Meet the model ambassador who sells British fashion to style-conscious Italians

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Renowned around the world for their formal, buttoned-down style, Britain’s ambassadors are moving from pinstripe to glamour thanks to the fashion sense of the Foreign Office’s new envoy to Italy.

Jill Morris, 49, has qualified as the UK’s best-dressed ambassador by modelling a series of elaborate outfits by Dame Vivienne Westwood, the British designer who helped to launch punk rock on the world.

After the pioneer of ripped T-shirts and tartan was invited to show off her latest, more restrained creations at a charity sale at the British embassy in Rome, Ms Morris took the opportunity to change into a collection of Westwood’s outfits rarely seen in the corridors of power.

In a series of photos posted by Ms Morris on social media, she modelled flowing gowns at Villa Wolkonsky, the large embassy residence in Rome where the sale was held, which boasts elegant gardens, a swimming pool and its own collection of Roman antiquities.

“In order to raise interest in the sale and the British fashion industry — and I am very interested in fashion — they were kind enough to let me try the clothes on,” Ms Morris said.

The ambassador denied that she had set out to shake up the staid fashion sense of UK envoys. “I do not see this as challenging the traditional image of the ambassador,” she said.

“I may be the first female ambassador in Rome but ambassadors look different to how they did 20 or 30 years ago. The Foreign Office is more diverse these days and we have an organisation that reflects society.”

Ms Morris models another Vivienne Westwood outfit

Of the ambassadors representing the UK around the world, 50 are women, including Barbara Woodward, 55, Britain’s first female ambassador to China.

All three British ambassadors now in Rome — representing the UK to Italy, the Vatican and the UN organisations in the city — are women.

Ms Morris served as director of the Europe department at the Foreign Office for four years before getting the Rome posting this year, which has often been considered in the past as a reward for diplomats coming from jobs in hostile environments.

An unmarried, fluent Italian speaker, Ms Morris has already impressed the natives with her stylish dress sense.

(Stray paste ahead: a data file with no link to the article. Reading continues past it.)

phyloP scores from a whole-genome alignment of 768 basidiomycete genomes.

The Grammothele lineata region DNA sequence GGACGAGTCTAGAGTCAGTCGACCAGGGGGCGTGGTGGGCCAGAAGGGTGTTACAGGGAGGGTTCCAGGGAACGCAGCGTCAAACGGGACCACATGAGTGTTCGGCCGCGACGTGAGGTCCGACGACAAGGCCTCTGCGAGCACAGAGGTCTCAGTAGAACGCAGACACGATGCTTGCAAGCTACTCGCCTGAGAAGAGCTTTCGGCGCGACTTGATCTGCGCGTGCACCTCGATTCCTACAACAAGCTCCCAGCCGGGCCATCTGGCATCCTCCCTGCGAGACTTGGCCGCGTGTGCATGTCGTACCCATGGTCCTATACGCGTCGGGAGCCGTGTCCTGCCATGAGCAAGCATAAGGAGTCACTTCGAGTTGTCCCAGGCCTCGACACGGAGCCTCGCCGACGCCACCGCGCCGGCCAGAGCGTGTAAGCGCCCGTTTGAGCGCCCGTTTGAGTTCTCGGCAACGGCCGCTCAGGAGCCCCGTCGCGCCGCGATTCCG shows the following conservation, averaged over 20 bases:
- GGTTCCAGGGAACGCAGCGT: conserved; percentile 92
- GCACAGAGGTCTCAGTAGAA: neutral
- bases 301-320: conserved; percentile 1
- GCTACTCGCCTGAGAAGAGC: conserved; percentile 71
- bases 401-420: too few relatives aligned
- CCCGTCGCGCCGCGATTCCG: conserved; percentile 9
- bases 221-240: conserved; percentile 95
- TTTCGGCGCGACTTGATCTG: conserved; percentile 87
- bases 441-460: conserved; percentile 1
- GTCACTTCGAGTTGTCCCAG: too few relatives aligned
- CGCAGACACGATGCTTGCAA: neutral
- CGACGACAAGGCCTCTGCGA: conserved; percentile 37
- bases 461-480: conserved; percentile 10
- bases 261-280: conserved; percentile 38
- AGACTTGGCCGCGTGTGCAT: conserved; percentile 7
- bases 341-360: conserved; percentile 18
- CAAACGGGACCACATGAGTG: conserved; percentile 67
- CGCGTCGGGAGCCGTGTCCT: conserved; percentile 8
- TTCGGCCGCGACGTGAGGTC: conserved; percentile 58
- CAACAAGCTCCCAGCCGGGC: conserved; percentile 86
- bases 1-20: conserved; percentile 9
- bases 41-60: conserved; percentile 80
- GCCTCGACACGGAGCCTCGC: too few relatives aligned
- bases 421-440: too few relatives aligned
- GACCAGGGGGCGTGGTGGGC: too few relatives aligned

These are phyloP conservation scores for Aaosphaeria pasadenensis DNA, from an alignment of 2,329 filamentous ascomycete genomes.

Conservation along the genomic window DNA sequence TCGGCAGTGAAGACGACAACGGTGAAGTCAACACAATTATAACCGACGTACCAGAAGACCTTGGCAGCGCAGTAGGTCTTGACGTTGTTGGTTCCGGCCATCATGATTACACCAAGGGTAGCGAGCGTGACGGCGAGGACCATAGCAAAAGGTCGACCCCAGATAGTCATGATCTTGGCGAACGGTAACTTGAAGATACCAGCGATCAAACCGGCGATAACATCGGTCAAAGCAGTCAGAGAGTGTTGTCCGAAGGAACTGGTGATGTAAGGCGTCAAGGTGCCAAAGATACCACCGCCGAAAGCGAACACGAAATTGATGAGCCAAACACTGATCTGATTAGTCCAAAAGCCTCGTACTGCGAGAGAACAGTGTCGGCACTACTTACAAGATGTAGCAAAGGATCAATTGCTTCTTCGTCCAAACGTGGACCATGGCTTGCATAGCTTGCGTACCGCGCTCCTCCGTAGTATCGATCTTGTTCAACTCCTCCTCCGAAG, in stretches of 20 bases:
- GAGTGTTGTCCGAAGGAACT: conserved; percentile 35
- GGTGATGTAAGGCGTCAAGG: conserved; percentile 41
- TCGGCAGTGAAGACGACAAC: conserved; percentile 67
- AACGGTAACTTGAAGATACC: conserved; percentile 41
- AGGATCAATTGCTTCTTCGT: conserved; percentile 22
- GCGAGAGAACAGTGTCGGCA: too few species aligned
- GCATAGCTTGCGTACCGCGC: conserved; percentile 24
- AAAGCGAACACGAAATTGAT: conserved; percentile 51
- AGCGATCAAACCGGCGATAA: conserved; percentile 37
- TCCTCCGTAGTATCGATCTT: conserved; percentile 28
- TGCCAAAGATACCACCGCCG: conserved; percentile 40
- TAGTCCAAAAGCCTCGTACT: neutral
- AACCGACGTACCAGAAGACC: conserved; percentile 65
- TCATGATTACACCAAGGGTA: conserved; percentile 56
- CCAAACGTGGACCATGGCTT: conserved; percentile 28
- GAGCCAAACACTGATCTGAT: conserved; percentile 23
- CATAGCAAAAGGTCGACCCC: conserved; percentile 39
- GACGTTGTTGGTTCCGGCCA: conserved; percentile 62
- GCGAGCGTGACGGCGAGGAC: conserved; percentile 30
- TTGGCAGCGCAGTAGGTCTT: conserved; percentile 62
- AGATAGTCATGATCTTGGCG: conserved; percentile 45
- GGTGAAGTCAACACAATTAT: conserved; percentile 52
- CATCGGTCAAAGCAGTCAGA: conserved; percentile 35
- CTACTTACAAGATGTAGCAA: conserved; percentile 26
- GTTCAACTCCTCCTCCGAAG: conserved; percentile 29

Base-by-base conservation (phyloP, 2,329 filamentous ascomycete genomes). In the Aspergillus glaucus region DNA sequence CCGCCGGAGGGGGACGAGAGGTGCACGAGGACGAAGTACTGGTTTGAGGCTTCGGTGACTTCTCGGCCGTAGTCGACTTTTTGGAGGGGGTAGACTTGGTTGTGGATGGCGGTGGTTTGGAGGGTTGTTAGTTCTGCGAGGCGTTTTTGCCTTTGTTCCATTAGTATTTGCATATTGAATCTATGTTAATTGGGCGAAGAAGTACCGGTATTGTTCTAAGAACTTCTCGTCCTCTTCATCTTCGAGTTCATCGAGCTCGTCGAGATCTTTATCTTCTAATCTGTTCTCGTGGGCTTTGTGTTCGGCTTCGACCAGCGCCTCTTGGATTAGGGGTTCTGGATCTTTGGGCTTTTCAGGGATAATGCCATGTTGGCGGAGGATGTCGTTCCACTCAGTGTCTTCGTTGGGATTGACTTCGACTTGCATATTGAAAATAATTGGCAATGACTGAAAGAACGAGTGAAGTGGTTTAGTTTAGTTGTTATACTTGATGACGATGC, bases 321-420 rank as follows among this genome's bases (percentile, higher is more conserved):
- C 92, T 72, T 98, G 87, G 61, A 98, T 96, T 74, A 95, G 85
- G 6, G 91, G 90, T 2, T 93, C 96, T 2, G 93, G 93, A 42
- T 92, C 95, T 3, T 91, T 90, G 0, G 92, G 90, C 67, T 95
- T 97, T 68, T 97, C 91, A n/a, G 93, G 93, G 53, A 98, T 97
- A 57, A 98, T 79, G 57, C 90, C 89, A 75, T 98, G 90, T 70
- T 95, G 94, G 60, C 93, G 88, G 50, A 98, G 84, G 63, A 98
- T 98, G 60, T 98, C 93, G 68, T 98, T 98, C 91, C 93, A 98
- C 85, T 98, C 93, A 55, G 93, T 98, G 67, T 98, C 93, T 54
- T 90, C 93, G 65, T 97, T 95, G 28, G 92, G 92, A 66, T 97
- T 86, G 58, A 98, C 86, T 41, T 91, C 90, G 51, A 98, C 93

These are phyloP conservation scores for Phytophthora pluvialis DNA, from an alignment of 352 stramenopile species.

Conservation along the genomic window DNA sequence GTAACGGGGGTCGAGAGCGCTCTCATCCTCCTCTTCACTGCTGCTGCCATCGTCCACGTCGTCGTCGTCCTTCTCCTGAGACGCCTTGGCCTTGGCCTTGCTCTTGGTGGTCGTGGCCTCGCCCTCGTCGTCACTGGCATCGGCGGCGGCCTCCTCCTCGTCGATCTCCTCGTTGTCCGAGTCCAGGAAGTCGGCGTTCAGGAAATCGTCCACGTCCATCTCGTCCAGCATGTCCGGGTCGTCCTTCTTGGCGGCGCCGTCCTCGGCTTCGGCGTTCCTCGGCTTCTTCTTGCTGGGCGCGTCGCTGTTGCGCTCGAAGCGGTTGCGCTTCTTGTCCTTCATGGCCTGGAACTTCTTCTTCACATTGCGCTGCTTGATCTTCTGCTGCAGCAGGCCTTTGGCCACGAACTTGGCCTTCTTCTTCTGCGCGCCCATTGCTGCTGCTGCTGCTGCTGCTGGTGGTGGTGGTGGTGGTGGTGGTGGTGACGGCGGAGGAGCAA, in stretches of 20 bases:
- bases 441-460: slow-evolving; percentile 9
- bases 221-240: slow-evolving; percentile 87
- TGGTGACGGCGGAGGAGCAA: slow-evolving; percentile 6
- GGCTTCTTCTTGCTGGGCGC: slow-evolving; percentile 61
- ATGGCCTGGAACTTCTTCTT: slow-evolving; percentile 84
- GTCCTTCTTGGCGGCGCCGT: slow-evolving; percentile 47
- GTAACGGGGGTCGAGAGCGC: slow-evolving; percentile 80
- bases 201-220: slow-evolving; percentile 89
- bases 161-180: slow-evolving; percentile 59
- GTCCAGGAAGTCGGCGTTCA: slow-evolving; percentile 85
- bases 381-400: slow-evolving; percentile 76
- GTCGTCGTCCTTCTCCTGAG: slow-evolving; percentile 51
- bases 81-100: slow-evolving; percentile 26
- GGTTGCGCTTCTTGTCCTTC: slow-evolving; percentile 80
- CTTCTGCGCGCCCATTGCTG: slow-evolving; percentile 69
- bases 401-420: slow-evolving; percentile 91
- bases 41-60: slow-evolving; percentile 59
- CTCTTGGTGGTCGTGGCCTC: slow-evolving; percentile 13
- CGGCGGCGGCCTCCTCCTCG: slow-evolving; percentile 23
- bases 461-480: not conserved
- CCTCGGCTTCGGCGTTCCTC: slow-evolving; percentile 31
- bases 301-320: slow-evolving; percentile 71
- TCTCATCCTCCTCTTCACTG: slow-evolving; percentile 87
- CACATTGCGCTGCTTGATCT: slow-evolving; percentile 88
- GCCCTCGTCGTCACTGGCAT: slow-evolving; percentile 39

“All organisations are more successful and strong when they are diverse because they include different ways of thinking, and the Foreign Office embraces that,” she said. An embassy spokesman in Rome said that the invitation to Dame Vivienne to use Villa Wolkonsky for a charity sale was made last year under the previous ambassador, Christopher Prentice.

“It didn’t attract so much attention last year,” he said.

Before his Rome posting, Mr Prentice served as ambassador to Iraq between 2007 and 2009. An Arabic speaker, he was sent to Benghazi in 2011 to head the UK’s diplomatic team in Libya after the overthrow of Colonel Gaddafi.

Ms Morris has impressed the natives with her dress sense

Ms Morris has taken up the Rome job, her first as ambassador, as Italy heads towards a crucial referendum which has pitted the prime minister Matteo Renzi against rising populist parties seeking to overturn the government and emulate the success of Brexit voters.

She is closely involved in ensuring that relations between the UK and Italy remain smooth as potentially fractious talks loom over Britain’s exit from the European Union.

During the three-day event, which started on Thursday, the embassy invited guests to the residence to try on and buy 1,000 items including dresses, shoes and accessories. Ms Morris did not keep any of the clothes she modelled.

“It’s a private sale for embassy contacts, mostly Italians, with part of the revenue going to charity,” a spokesman said. “We use the opportunity to promote British fashion and recognise its importance to the British economy.”

Dame Vivienne’s manager for Italy, Giorgio Ravasio, said: “It’s a real honour to be hosted by the British embassy for what is, for us, an important charity initiative.”

The fashion industry is worth £26 billion to the British economy, supports 797,000 jobs and is considered the largest employer among the UK’s creative industries. Exports were worth £7.5 billion in 2014.

Dame Vivienne rose to fame making outrageous clothes for the King’s Road shop run by the Sex Pistols’ manager Malcolm McClaren. Princess Eugenie wore one of her outfits at the 2011 royal wedding.

Her excellencies: women with a mission

Golda Meir
Israel’s first female prime minister stepped into the job having served as the country’s first ambassador to the Soviet Union, taking up the role in 1948 just five months after the country declared independence.

Shirley Temple
The famously ringleted child star took a serious interest in politics in later life. She served as US ambassador to the UN from 1969 to 1970, then took over the equivalent post in Ghana four years later. She then spent three years, between 1989 and 1992, in Czechoslovakia.

Jan Thompson
She has been Britain’s ambassador to the Czech Republic since 2013. Unmarried, she joined the Foreign Office in 1990 after two years at the BBC.

Diana Abgar
Thought to have been the world’s first female ambassador. Was envoy to Japan for the short-lived First Republic of Armenia from 1918-20.

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